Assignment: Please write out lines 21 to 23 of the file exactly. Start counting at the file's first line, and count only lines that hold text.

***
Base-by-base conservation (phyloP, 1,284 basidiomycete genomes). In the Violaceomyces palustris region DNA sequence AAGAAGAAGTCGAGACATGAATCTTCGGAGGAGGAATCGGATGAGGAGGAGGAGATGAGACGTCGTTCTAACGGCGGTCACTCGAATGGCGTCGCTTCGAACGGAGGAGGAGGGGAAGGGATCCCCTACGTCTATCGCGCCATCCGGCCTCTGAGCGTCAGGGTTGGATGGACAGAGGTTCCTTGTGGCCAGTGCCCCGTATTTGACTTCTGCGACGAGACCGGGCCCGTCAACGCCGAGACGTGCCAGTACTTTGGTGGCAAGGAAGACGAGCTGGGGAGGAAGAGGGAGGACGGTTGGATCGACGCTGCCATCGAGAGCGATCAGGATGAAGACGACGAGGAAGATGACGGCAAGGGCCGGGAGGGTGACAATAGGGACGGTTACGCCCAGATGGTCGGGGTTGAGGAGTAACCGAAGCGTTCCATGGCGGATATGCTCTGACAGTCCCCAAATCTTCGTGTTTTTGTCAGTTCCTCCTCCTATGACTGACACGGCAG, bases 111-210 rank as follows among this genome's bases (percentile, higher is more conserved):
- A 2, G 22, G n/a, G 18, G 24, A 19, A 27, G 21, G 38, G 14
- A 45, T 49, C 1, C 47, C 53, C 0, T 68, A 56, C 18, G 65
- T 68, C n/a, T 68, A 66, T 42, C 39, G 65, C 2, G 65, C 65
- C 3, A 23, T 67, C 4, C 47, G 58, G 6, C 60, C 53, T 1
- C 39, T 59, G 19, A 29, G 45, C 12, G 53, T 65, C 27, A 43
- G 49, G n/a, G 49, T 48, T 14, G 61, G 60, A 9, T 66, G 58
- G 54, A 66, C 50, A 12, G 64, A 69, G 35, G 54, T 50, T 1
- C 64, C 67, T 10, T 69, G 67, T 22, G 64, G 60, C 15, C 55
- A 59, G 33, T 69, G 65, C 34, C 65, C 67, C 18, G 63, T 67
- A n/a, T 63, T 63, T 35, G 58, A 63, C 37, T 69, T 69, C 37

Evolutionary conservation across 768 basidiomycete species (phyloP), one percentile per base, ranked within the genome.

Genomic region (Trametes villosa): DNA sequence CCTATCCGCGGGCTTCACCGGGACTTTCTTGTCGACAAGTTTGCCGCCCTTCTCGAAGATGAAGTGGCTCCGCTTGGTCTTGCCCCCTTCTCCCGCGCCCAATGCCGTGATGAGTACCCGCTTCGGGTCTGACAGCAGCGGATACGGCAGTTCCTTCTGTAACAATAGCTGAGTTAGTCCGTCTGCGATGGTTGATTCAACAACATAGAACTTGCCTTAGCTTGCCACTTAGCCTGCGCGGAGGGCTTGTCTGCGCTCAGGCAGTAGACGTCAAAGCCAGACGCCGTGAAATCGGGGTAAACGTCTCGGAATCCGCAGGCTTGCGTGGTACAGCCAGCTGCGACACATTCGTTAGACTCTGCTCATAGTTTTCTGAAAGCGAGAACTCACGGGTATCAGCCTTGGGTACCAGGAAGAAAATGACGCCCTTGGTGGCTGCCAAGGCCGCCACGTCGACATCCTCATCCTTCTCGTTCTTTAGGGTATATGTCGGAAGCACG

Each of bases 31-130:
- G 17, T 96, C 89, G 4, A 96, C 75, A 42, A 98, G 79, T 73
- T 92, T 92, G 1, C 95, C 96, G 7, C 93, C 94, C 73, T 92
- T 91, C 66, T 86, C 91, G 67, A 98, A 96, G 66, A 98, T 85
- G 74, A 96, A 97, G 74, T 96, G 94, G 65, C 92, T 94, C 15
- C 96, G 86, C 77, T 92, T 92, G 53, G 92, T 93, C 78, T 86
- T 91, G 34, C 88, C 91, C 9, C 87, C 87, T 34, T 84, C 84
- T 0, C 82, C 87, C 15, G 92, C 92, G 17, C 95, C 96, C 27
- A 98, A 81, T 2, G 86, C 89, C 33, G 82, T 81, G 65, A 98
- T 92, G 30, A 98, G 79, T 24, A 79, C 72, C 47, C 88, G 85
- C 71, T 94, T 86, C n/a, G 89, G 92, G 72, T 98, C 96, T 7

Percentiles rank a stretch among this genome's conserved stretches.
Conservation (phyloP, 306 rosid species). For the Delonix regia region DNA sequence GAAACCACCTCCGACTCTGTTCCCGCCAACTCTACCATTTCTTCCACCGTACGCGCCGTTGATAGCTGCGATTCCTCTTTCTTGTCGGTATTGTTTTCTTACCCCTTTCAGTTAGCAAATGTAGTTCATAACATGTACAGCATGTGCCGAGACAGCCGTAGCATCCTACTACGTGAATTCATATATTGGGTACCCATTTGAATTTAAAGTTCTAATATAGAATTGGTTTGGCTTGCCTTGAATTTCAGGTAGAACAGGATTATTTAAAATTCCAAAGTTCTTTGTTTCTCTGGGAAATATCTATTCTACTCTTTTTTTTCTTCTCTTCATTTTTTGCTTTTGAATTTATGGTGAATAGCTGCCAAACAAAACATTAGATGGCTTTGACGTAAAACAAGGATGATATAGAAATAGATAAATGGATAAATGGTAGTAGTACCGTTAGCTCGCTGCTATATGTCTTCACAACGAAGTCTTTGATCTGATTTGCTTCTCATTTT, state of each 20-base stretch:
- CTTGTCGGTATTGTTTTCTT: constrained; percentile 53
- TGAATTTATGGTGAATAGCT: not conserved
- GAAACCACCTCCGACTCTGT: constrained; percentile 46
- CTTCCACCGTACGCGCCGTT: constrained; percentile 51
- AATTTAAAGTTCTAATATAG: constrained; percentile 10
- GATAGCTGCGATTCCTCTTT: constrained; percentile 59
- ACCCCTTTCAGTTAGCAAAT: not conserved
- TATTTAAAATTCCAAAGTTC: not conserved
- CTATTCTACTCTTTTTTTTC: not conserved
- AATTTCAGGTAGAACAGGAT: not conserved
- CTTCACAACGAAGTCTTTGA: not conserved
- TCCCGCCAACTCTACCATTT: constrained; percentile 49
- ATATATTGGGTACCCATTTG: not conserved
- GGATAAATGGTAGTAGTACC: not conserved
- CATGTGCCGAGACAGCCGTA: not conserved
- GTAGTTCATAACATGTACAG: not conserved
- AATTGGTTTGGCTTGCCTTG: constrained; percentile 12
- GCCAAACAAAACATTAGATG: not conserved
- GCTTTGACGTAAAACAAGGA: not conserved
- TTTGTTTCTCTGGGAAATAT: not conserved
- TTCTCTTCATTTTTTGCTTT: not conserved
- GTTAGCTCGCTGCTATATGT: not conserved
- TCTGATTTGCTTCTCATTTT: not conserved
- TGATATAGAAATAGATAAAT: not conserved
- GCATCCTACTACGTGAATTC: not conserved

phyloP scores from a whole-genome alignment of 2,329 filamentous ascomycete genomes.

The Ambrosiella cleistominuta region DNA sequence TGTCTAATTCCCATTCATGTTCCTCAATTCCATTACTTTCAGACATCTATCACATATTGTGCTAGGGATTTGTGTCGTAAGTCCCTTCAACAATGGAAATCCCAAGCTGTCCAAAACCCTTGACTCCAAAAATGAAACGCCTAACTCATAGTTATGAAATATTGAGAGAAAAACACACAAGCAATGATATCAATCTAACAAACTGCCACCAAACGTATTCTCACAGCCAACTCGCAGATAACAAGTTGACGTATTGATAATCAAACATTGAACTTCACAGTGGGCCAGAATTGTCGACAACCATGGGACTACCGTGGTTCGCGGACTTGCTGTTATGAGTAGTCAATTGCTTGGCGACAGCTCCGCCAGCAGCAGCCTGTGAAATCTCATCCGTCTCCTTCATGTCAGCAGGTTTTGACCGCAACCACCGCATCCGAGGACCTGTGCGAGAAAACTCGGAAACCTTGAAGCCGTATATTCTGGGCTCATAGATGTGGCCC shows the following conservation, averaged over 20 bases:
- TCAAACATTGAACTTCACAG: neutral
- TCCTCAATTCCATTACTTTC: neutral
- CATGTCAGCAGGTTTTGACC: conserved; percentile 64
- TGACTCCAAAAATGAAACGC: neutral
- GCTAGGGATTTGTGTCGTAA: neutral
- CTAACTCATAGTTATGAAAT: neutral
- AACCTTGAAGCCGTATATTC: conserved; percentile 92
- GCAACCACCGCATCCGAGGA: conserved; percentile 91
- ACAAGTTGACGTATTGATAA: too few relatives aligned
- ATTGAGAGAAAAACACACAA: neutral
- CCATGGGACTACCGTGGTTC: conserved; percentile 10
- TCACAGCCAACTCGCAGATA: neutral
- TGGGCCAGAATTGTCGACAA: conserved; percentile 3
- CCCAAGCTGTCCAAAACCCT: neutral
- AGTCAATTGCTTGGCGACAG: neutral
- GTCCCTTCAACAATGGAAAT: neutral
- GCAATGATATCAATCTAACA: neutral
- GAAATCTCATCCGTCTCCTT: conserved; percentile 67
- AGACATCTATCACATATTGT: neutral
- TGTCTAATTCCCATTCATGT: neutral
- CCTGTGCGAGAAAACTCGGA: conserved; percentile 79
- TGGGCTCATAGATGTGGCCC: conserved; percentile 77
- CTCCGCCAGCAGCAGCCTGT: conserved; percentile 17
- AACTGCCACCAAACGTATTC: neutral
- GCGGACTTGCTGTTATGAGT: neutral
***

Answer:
- T 0, C 82, C 87, C 15, G 92, C 92, G 17, C 95, C 96, C 27
- A 98, A 81, T 2, G 86, C 89, C 33, G 82, T 81, G 65, A 98
- T 92, G 30, A 98, G 79, T 24, A 79, C 72, C 47, C 88, G 85